Respirable crystalline silica (RCS) is an extremely fine particle produced by cutting, drilling, or otherwise breaking common materials. It is a serious hazard in the workplace, and inhalation can cause silicosis and lung cancer. There is no safe level of silica dust that a worker can inhale, meaning that even companies that are legally compliant may still be exposing their employees to dangerous levels of silica.
Every year in the EU, 7,000 cases of lung cancer can be traced back to silica dust exposure.
Just 16 % of British construction professionals believe their colleagues understand the risks of inhaling silica dust.
OSHA estimates that 12,173 iron foundry workers in the US are exposed to RCS over the new permissible exposure limit.
Britain’s HSE estimates that silica dust inhalation killed more than 500 construction workers in 2005.
Breathing in silica dust can cause lung cancer, silicosis, and COPD.
It takes under a year of working with silica to develop silicosis. There is no cure for this deadly disease.
As a result of their tiny size – the same reason they can do so much damage to your employees‘ lungs – silica particles remain airborne for an incredibly long time. Even the air currents generated by someone walking by is enough to disturb silica dust, and once it’s in the air, it can take up to four hours to settle again. During this time, it poses a considerable health risk, as even a small amount of respirable silica dust can be hazardous.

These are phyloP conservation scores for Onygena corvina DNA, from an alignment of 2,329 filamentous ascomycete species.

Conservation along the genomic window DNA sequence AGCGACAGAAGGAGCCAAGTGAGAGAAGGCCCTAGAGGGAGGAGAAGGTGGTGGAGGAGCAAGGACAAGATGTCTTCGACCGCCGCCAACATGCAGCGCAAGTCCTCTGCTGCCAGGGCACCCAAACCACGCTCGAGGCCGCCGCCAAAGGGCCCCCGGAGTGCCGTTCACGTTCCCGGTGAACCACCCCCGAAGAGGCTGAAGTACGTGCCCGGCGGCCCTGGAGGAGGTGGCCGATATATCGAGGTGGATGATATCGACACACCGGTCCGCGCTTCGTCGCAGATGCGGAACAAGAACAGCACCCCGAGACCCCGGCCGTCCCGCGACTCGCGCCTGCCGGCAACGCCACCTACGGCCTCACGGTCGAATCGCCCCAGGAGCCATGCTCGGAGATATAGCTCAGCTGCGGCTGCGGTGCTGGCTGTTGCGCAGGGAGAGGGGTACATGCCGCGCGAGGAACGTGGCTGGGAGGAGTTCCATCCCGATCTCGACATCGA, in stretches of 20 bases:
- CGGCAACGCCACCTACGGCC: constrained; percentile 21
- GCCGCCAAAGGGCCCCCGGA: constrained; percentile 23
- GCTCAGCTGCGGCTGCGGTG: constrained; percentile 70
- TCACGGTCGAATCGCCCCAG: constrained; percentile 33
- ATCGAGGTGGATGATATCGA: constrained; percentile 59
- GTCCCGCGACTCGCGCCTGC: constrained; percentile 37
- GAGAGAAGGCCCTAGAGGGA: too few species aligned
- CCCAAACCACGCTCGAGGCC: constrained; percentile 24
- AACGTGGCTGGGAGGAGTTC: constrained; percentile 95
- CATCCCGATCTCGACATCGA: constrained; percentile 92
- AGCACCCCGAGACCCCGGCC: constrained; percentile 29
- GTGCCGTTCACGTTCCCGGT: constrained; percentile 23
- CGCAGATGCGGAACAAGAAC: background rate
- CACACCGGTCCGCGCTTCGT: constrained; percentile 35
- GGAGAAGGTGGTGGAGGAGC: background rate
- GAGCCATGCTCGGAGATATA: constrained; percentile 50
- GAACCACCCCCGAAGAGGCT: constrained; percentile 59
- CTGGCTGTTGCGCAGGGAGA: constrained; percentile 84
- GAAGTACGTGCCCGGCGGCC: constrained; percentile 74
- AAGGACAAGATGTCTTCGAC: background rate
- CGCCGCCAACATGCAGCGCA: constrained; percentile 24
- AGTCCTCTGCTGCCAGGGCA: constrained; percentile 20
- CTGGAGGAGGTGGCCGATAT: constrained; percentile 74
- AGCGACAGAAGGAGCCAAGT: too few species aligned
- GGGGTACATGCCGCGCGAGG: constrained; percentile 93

You thought wrong. This graph is showing a range of particle sizes, demonstrating that smaller particles – such as silica dust – remain airborne for longer.
Specific silica dust exposure standards differ from country to country. Each country has its limits of how much respirable crystalline silica in the air is ʹsafeʹ for an 8-hour shift.
One consistent factor around the world is that regulators are continuing to reduce limits, and regulatory fines can do significant damage to a business.
OSHA silica exposure fees in the US can be up to $7,000 per day!
A UK landscaping contractor was recently fined £20,000 by the Health & Safety Executive (HSE) after failing to meet HSE silica safety requirements.
It can be incredibly costly for businesses to remain compliant as they increase cleaning efforts and install expensive extraction systems. This is particularly true as regulators lower silica dust exposure limits, putting pressure on employers to invest more in these systems. In the USA, for example, it is expected that compliance could cost employers up to $1 billion a year. However, these systems often aren’t even effective enough. Pick a solution that actually works by choosing Zehnder, the air cleaning experts.